Byline: CARLIN ROMANO
In his precise, already canonical The Meaning of Yiddish (University of California Press, 1990), Israeli-American scholar Benjamin Harshav recalled how Max Weinreich (1894-1969), author of the magisterial four-volume History of the Yiddish Language, noted that the beloved mame-loshn ("mama tongue") of Ashkenazic Jews at first possessed "few names for flowers but three words for 'question': frage (derived from German), kashe (from Aramaic) and shayle (from Hebrew)."
That's hardly chopped liver for a language and culture whose arc purportedly curves from initial respect for biblical authority to skepticism about absolutely everything. No wonder that while we wait with bated breath for a tome entitled The Joys of Ladino, the flow of rest-lessly inquisitive books on Yiddish -- incisive studies such as David G. Roskies's A Bridge of Longing: The Lost Art of Yiddish Storytelling (Harvard University Press, 1995), or labors of love such as Miriam Weinstein's Yiddish: A Nation of Words (Steerforth Press, 2001) -- continues.
Jewish and American fascination with Yiddish mixes nostalgia and delight, ambition and appetite for irreverence, critical insistence and deference to ironic wit. Twentieth-century Jewish-American comics and Hollywood types infiltrated Yiddishisms from "klutz" to "yenta" into "American," and Leo C. Rosten, in his Joys of Yiddish (McGraw-Hill, 1968) and Joys of Yinglish (McGraw-Hill, 1989), documented the invasion while bridging the world of popular culture and academe. (Anyone remember that he taught at Yale and Berkeley and boasted a University of Chicago Ph.D.?)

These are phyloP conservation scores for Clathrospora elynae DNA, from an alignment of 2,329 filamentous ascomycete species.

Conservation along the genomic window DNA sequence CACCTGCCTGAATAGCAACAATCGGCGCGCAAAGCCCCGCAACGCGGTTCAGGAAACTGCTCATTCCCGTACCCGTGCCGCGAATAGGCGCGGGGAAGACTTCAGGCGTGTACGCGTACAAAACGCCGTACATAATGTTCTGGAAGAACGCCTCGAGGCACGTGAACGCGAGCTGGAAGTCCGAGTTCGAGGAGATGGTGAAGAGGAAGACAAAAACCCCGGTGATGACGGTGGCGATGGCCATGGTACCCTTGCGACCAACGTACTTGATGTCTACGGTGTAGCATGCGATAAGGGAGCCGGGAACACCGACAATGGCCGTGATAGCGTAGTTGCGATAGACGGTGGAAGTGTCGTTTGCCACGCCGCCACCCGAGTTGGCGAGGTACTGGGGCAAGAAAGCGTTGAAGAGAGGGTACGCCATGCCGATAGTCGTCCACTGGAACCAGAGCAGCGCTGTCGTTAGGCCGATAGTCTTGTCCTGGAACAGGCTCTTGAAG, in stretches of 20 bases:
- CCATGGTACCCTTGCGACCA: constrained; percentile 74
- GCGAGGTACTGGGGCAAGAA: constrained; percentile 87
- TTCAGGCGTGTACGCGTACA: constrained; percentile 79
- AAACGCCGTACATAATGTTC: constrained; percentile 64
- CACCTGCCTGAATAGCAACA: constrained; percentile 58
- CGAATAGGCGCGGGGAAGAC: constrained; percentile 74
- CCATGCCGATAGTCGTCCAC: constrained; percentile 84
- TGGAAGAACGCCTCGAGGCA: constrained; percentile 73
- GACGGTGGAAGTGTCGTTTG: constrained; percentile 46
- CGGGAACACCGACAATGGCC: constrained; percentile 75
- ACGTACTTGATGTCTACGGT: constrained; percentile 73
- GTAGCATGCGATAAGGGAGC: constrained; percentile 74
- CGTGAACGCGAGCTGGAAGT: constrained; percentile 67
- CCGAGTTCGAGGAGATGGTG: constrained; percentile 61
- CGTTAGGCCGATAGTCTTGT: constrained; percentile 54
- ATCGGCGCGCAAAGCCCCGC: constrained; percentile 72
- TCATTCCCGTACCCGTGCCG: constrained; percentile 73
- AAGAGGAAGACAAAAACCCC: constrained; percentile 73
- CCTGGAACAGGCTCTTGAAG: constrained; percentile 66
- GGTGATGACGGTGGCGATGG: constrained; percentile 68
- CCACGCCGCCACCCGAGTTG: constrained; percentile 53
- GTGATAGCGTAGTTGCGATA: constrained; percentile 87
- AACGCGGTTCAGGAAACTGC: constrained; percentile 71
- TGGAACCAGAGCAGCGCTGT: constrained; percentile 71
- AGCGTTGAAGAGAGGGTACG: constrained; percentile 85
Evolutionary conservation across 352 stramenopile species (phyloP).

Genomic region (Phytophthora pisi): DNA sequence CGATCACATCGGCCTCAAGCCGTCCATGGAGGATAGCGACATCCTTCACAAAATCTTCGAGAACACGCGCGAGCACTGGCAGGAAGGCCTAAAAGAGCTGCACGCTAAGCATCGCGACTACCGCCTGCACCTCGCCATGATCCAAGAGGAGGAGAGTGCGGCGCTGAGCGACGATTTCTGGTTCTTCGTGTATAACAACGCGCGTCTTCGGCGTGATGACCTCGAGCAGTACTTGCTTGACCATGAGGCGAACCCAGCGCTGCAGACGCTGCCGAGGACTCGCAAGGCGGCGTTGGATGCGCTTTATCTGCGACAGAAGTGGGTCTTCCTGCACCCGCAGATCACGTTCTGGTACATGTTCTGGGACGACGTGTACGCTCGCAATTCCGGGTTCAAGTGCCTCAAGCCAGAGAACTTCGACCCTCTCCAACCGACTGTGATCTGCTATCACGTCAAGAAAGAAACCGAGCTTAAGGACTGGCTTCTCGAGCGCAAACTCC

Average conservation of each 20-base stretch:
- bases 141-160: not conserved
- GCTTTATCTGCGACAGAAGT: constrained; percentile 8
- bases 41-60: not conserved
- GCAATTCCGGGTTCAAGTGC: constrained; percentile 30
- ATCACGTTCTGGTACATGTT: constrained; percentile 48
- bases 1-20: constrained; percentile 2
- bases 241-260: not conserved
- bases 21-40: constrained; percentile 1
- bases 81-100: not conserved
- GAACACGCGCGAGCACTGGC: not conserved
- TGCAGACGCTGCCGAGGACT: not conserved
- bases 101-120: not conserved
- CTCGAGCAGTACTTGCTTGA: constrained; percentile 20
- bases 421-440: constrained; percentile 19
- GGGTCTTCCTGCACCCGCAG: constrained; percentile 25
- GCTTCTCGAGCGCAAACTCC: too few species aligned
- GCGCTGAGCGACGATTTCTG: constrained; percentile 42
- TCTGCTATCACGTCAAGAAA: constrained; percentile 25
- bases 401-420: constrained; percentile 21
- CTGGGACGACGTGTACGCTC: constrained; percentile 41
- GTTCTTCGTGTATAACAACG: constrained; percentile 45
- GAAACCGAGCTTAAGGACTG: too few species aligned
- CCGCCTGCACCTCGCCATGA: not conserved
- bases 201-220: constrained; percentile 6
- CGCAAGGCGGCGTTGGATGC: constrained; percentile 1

Who couldn't love a language Weinstein credits with "the world's best sense of humor," a wisdom tradition that teaches, "When you go to a restaurant, choose a table near the waiter," or, more somberly, "When you add to the truth, you subtract from it"?
The pleasure taken in Yiddish's survival, in its occasional odd surfacings in American life -- witness Colin Powell's pride a couple years back in his adolescently acquired facility -- draws on layered ore: its contribution to European letters in masters like Solomon Jacob Abramovich, Sholem Aleichem, and I.L. Peretz; its force as a reliquary of faded Jewish life; its magic as a resource for aphorism. Harshav's description of Yiddish as "a fusion of lower-class attitudes with the pride and aspirations of a fallen aristocracy of the mind" suggests a snug fit with America's arc as well.
As new studies follow old ones, attention to the history of Yiddish remains telescoped more toward its end than its beginning. Formed around AD 1000 as a German dialect that took on Slavic elements when European Jews moved eastward, it issues into the first Yiddish newspaper only in 1862. The move of Jewish writers to Yiddish, exemplified by Aleichem's turn to it in 1881, allied Yiddish with a sense of reform and enlightenment in Jewish life, just as the Holocaust persuaded many to regard it as moribund.